Someday, maybe not too far off, we’ll be hopping on hoverboards to float along downtown Columbus sidewalks to the courthouse, the parking garage, or Katzinger’s Deli, Marty McFly style (Back to the Future Part II). But not today.
And, for those who imagined that the new electric motorized scooter phenomenon would be a step in that direction, it’s not to be. You’re limited to walking.
On Tuesday, September 11, 2018, the Director of the Department of Public Service ordered, and the Mayor of the City of Columbus certified, emergency rules and regulations for the operation of these electric scooters, called “e-scooters,” that now makes it clear: In Columbus, Ohio, e-scooters belong on the streets, and not on the sidewalks.
E-scooters are the latest craze in transportation alternatives in downtown Columbus, Ohio. Appearing overnight on one hot summer night in July, they came out of nowhere, and now they’re everywhere, thanks to e-scooter rental companies like Bird (www.bird.co) and Lime (www.li.me). Following the adage that it’s better to ask forgiveness than to beg permission, these innovative companies Bird (“Enjoy the ride.”) and Lime (“Join the movement. Transform your ride.”) introduced their e-scooters to the Columbus market by taking them straight to the people, dropping them all over the downtown and surrounding areas, in avoidance of City Hall. And, from all indications, electric motor scooter sharing is here to stay.
To use a rental scooter, you download the rental company’s smartphone app, and link to your credit card. Find a rental scooter nearby, unlock it, ride to your destination, and then lock it. You pay by the minute from the time you unlock it to the time you lock it. Unlike the CoGo bicycle sharing system, there are no docking stations for rental scooters. You can find them scattered all across the city.
The City’s Department of Public Service issued round one of its rules and regulations for e-scooter rentals at the end of August 2018, to take effect at the end of September. However, those rules and regulations failed to address whether e-scooters could be operated on city sidewalks as well as on city streets. According to The Columbus Dispatch, the city attorney was advising city police that e-scooters could be operated on both city sidewalks and city streets because the law was unclear. Rick Rouan, “City issues initial regulations for companies,” The Columbus Dispatch, Wednesday, August 29, 2018, pp. A1, A6.
Less than two weeks later the City’s Department of Public Service issued round two of its rules and regulations for e-scooter rentals on an emergency basis. The law is no longer unclear. Among its rules and regulations are the following:
Roadway use. E-scooters must be operated on a roadway, and in a bike lane, traffic lane, bike path, bike trail, or shared use path in the right of way where practicable.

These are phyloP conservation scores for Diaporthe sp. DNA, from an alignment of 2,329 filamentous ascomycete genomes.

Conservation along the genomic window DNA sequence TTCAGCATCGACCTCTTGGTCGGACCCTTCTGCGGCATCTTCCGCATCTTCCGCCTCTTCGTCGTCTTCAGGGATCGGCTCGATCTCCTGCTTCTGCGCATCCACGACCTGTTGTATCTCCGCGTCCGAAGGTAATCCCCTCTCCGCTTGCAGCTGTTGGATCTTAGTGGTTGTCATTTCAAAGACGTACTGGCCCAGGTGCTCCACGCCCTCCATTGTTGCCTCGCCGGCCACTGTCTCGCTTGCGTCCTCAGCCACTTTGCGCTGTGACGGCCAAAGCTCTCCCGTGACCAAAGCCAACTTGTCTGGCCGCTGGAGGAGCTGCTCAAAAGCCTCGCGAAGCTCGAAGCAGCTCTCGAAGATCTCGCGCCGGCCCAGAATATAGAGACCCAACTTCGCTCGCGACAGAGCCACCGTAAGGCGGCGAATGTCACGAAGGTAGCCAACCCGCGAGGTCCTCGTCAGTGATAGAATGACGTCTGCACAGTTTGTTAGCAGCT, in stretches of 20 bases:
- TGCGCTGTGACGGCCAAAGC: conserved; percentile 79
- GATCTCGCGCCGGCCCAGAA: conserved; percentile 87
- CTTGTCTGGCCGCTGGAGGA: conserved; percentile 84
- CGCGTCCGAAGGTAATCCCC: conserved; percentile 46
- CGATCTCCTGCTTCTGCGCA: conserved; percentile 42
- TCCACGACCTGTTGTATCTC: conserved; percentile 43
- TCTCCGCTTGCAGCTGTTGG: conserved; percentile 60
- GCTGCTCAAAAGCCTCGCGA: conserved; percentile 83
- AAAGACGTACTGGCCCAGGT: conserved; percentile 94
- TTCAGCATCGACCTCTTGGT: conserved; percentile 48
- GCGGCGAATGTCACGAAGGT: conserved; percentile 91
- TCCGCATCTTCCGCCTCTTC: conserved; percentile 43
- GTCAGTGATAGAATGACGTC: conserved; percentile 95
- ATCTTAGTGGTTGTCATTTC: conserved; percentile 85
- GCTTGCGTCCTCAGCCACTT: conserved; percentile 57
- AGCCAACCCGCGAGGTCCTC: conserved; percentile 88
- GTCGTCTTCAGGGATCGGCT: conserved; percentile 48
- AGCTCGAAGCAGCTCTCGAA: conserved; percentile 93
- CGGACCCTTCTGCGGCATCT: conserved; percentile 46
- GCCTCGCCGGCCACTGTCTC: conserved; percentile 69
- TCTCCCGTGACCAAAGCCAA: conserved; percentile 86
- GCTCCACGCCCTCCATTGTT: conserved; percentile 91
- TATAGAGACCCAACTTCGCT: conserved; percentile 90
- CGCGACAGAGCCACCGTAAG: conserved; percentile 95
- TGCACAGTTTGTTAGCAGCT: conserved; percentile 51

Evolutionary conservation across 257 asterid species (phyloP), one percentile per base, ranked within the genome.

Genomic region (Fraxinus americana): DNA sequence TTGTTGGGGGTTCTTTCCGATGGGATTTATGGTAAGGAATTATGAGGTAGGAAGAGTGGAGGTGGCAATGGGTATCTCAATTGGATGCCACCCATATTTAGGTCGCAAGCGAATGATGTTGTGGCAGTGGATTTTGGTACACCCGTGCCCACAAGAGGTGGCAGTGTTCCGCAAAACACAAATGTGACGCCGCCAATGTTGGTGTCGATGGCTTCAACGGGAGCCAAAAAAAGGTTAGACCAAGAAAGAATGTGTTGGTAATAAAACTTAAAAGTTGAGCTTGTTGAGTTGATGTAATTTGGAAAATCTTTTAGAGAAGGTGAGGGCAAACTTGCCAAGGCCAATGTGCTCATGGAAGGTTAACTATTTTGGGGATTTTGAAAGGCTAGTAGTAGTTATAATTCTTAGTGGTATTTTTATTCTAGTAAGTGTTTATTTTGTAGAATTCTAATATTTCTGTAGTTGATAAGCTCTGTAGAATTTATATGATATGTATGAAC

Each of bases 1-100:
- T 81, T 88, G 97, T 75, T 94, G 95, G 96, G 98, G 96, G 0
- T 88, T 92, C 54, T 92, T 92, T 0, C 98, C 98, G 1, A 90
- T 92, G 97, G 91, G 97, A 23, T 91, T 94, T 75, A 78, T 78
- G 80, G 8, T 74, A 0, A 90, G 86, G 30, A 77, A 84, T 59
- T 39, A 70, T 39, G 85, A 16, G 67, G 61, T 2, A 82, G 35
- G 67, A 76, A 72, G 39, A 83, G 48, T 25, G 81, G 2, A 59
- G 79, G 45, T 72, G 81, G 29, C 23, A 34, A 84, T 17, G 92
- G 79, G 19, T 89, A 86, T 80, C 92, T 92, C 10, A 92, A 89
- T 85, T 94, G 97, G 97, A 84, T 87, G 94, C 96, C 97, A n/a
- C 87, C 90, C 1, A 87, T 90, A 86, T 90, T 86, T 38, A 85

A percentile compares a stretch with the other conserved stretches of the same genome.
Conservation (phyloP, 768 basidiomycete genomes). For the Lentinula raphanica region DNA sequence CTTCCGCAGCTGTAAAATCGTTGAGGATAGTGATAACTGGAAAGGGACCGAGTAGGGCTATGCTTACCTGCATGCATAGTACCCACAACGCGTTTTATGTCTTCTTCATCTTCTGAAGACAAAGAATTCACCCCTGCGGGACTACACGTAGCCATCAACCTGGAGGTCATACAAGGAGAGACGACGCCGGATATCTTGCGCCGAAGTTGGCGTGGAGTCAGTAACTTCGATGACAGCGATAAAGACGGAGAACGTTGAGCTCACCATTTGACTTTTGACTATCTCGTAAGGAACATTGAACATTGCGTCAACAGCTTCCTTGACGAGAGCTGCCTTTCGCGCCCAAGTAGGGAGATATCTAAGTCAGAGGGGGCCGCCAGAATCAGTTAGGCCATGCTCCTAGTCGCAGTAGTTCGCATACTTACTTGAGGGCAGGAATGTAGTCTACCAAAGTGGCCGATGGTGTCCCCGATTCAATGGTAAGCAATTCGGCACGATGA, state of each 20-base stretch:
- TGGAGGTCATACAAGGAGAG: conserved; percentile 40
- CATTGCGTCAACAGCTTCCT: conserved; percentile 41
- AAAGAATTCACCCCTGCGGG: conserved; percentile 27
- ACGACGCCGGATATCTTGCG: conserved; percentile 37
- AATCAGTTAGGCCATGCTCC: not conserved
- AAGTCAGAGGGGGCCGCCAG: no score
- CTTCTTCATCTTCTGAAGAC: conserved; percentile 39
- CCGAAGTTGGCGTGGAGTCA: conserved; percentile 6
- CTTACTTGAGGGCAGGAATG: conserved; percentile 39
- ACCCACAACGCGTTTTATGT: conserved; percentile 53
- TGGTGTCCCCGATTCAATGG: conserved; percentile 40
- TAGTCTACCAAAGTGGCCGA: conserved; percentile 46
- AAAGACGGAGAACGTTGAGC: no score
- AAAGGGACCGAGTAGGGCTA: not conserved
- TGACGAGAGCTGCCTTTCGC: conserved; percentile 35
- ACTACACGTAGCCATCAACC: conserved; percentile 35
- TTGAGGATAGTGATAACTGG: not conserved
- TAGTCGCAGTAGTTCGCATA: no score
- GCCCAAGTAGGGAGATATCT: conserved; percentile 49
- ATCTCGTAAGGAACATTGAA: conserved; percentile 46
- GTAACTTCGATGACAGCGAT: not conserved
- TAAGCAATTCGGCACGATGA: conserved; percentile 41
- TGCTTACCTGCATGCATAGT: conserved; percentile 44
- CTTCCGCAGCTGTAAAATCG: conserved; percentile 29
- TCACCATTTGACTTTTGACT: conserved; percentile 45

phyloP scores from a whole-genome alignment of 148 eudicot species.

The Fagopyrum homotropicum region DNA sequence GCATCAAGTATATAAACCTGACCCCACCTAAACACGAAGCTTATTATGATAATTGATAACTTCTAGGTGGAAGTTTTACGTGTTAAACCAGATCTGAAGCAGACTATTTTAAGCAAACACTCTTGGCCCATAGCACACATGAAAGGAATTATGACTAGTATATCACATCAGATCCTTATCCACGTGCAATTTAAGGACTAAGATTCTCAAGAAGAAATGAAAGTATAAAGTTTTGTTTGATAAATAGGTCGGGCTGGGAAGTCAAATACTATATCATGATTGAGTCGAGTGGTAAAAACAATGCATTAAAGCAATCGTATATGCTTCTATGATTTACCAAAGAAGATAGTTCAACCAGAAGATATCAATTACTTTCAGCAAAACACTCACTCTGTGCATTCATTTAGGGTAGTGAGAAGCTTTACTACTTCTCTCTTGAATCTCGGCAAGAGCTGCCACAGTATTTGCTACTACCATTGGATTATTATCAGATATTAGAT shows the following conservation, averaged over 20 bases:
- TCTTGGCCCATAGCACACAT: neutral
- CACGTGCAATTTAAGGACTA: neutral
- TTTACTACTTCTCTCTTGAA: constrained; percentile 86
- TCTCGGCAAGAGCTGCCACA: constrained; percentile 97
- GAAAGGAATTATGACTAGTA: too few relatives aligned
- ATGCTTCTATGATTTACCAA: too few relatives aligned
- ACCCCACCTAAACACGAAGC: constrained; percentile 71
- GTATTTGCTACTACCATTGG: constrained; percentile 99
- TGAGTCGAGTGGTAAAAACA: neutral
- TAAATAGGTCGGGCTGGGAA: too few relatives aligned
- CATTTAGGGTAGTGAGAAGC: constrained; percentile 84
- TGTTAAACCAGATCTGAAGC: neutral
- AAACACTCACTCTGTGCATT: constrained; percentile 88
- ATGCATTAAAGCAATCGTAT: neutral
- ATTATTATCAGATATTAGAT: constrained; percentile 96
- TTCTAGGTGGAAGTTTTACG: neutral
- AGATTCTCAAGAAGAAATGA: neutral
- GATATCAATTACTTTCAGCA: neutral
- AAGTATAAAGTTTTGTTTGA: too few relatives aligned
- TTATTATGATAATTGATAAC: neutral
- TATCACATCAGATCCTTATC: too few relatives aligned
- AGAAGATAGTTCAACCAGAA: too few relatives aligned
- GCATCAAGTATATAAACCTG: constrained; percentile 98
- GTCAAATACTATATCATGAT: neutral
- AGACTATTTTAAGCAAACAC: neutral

Traffic laws. E-scooter users must obey all traffic laws.
Due care. E-scooter users must exercise due care when passing a standing vehicle or one proceeding in the same direction.
Sidewalks and crosswalks. E-scooters shall not be operated on sidewalks or within crosswalks except when necessary to go on or off adjacent property or to park the e-scooter after the operator has finished using it.
Freeways. E-scooters may not be operated on the freeway system.
Streets. E-scooters may not be operated on streets where the posted speed limit is over 35 miles per hour, absent a bike lane or shared use path.
Maximum speed. An e-scooter shall not be operated at a speed greater than 20 miles per hour.
Passengers and packages. An e-scooter user shall not carry another person or child at the same time, or a package, bundle, or article that prevents the user from keeping at least one hand on the handlebars.
Parking on the sidewalk. No person shall park an e-scooter on the sidewalk so as to interfere unduly with pedestrian traffic or access, including ADA ramps, areas for entering and exiting buildings, and transit stops.
Parking on the street. No person shall park an e-scooter on the street, including parking spaces and loading zones, so as to unduly interfere with vehicular traffic.
Private property. An e-scooter may not be operated, parked, or staged on private property without the consent of the property owner.
Earphones and earplugs. No person shall operate an e-scooter while wearing earphones or earplugs for both ears.
Disorderly conduct in operation. An e-scooter operator will be subject to all local and state laws, including Disorderly Conduct under Columbus City Code Section 2317.11.
Additionally: “No person shall operate an e-scooter without due regard for the safety and rights of pedestrians and drivers and occupants of all other vehicles, and so as to endanger the life, limb or property of any person while in the lawful use of the streets or any other public or private property such as in a weaving or zigzag course unless such an irregular course is necessary for safe operation or in compliance with law.”
The Department of Public Service order setting out these rules and regulations states that it is an emergency order, and therefore temporary. It takes effect on September 11, 2018, and remains in effect for 30 days. We’ll provide updates to the City’s e-scooter rules and regulations as they develop.
Meanwhile, if you spot our old friend Dr. Emmett Brown in Hill Valley Courthouse Square, tell “Doc” to call us. In Back to the Future Part II, the “future” was 2015. We’re a couple years overdue for hoverboards.
This article is provided as a public service by Mallory Law Office, LLC. While the information on this site is about legal issues, it is not legal advice, legal counsel or legal representation. Because of the rapidly changing nature of the law and our reliance upon outside sources, we make no warranty or guarantee of the accuracy or reliability of information contained herein.